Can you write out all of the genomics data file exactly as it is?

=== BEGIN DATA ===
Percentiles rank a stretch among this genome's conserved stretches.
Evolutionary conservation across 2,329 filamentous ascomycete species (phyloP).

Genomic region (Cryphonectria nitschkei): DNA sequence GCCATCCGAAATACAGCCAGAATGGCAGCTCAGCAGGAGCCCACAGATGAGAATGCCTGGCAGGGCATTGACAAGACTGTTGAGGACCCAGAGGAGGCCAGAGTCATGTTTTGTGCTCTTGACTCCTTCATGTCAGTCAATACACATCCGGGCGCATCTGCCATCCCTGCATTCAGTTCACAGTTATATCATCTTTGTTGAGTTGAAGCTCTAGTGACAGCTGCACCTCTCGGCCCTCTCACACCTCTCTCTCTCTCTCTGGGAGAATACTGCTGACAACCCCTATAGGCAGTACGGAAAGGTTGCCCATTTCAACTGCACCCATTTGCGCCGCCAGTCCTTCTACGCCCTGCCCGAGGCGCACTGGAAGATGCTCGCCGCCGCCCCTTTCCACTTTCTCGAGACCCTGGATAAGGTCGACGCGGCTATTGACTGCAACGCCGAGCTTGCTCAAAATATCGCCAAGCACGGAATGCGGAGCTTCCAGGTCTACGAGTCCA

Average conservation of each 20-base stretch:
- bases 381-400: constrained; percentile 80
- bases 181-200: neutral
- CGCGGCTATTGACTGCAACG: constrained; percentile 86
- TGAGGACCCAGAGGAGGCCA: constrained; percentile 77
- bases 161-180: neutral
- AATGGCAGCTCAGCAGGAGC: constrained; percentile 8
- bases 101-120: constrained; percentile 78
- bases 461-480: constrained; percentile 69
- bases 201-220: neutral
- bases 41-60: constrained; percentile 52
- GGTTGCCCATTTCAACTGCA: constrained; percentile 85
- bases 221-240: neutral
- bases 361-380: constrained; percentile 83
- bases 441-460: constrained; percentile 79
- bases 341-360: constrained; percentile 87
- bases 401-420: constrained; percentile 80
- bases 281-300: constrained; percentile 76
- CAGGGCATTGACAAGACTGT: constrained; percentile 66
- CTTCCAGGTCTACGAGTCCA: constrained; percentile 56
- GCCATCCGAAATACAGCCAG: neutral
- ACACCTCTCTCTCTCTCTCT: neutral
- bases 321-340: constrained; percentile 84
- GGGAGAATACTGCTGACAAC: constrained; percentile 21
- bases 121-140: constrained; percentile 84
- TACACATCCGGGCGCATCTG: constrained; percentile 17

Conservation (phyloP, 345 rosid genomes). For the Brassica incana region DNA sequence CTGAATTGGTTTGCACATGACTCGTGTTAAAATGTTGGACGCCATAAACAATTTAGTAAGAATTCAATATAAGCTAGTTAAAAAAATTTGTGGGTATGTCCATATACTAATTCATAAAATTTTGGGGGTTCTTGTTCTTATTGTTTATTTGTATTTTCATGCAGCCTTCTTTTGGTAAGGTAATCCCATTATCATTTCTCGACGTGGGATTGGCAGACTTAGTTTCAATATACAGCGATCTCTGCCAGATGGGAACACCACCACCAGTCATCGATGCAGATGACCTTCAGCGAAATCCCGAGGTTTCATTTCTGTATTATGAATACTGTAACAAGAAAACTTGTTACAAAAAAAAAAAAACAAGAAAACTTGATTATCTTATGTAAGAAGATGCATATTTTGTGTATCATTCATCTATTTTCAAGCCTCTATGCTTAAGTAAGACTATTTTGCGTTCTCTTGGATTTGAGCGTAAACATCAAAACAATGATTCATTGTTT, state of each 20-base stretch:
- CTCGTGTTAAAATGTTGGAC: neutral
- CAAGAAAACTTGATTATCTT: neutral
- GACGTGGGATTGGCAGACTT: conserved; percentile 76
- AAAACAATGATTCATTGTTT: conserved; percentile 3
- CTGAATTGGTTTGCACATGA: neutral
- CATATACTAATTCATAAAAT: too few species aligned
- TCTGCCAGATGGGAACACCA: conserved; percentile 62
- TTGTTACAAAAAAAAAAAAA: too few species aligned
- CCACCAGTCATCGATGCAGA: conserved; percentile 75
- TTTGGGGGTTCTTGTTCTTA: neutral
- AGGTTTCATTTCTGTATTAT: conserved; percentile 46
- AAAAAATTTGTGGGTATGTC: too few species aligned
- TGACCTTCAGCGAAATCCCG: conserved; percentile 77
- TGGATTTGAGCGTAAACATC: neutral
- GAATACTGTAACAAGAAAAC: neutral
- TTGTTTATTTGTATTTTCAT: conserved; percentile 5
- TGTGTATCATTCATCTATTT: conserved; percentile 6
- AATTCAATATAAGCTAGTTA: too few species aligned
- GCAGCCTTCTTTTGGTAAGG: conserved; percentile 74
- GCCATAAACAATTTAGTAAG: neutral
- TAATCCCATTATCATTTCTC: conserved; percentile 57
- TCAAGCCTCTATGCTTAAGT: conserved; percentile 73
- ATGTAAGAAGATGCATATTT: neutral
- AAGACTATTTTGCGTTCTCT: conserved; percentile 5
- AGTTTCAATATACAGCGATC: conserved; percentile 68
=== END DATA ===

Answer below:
Percentiles rank a stretch among this genome's conserved stretches.
Evolutionary conservation across 2,329 filamentous ascomycete species (phyloP).

Genomic region (Cryphonectria nitschkei): DNA sequence GCCATCCGAAATACAGCCAGAATGGCAGCTCAGCAGGAGCCCACAGATGAGAATGCCTGGCAGGGCATTGACAAGACTGTTGAGGACCCAGAGGAGGCCAGAGTCATGTTTTGTGCTCTTGACTCCTTCATGTCAGTCAATACACATCCGGGCGCATCTGCCATCCCTGCATTCAGTTCACAGTTATATCATCTTTGTTGAGTTGAAGCTCTAGTGACAGCTGCACCTCTCGGCCCTCTCACACCTCTCTCTCTCTCTCTGGGAGAATACTGCTGACAACCCCTATAGGCAGTACGGAAAGGTTGCCCATTTCAACTGCACCCATTTGCGCCGCCAGTCCTTCTACGCCCTGCCCGAGGCGCACTGGAAGATGCTCGCCGCCGCCCCTTTCCACTTTCTCGAGACCCTGGATAAGGTCGACGCGGCTATTGACTGCAACGCCGAGCTTGCTCAAAATATCGCCAAGCACGGAATGCGGAGCTTCCAGGTCTACGAGTCCA

Average conservation of each 20-base stretch:
- bases 381-400: constrained; percentile 80
- bases 181-200: neutral
- CGCGGCTATTGACTGCAACG: constrained; percentile 86
- TGAGGACCCAGAGGAGGCCA: constrained; percentile 77
- bases 161-180: neutral
- AATGGCAGCTCAGCAGGAGC: constrained; percentile 8
- bases 101-120: constrained; percentile 78
- bases 461-480: constrained; percentile 69
- bases 201-220: neutral
- bases 41-60: constrained; percentile 52
- GGTTGCCCATTTCAACTGCA: constrained; percentile 85
- bases 221-240: neutral
- bases 361-380: constrained; percentile 83
- bases 441-460: constrained; percentile 79
- bases 341-360: constrained; percentile 87
- bases 401-420: constrained; percentile 80
- bases 281-300: constrained; percentile 76
- CAGGGCATTGACAAGACTGT: constrained; percentile 66
- CTTCCAGGTCTACGAGTCCA: constrained; percentile 56
- GCCATCCGAAATACAGCCAG: neutral
- ACACCTCTCTCTCTCTCTCT: neutral
- bases 321-340: constrained; percentile 84
- GGGAGAATACTGCTGACAAC: constrained; percentile 21
- bases 121-140: constrained; percentile 84
- TACACATCCGGGCGCATCTG: constrained; percentile 17

Conservation (phyloP, 345 rosid genomes). For the Brassica incana region DNA sequence CTGAATTGGTTTGCACATGACTCGTGTTAAAATGTTGGACGCCATAAACAATTTAGTAAGAATTCAATATAAGCTAGTTAAAAAAATTTGTGGGTATGTCCATATACTAATTCATAAAATTTTGGGGGTTCTTGTTCTTATTGTTTATTTGTATTTTCATGCAGCCTTCTTTTGGTAAGGTAATCCCATTATCATTTCTCGACGTGGGATTGGCAGACTTAGTTTCAATATACAGCGATCTCTGCCAGATGGGAACACCACCACCAGTCATCGATGCAGATGACCTTCAGCGAAATCCCGAGGTTTCATTTCTGTATTATGAATACTGTAACAAGAAAACTTGTTACAAAAAAAAAAAAACAAGAAAACTTGATTATCTTATGTAAGAAGATGCATATTTTGTGTATCATTCATCTATTTTCAAGCCTCTATGCTTAAGTAAGACTATTTTGCGTTCTCTTGGATTTGAGCGTAAACATCAAAACAATGATTCATTGTTT, state of each 20-base stretch:
- CTCGTGTTAAAATGTTGGAC: neutral
- CAAGAAAACTTGATTATCTT: neutral
- GACGTGGGATTGGCAGACTT: conserved; percentile 76
- AAAACAATGATTCATTGTTT: conserved; percentile 3
- CTGAATTGGTTTGCACATGA: neutral
- CATATACTAATTCATAAAAT: too few species aligned
- TCTGCCAGATGGGAACACCA: conserved; percentile 62
- TTGTTACAAAAAAAAAAAAA: too few species aligned
- CCACCAGTCATCGATGCAGA: conserved; percentile 75
- TTTGGGGGTTCTTGTTCTTA: neutral
- AGGTTTCATTTCTGTATTAT: conserved; percentile 46
- AAAAAATTTGTGGGTATGTC: too few species aligned
- TGACCTTCAGCGAAATCCCG: conserved; percentile 77
- TGGATTTGAGCGTAAACATC: neutral
- GAATACTGTAACAAGAAAAC: neutral
- TTGTTTATTTGTATTTTCAT: conserved; percentile 5
- TGTGTATCATTCATCTATTT: conserved; percentile 6
- AATTCAATATAAGCTAGTTA: too few species aligned
- GCAGCCTTCTTTTGGTAAGG: conserved; percentile 74
- GCCATAAACAATTTAGTAAG: neutral
- TAATCCCATTATCATTTCTC: conserved; percentile 57
- TCAAGCCTCTATGCTTAAGT: conserved; percentile 73
- ATGTAAGAAGATGCATATTT: neutral
- AAGACTATTTTGCGTTCTCT: conserved; percentile 5
- AGTTTCAATATACAGCGATC: conserved; percentile 68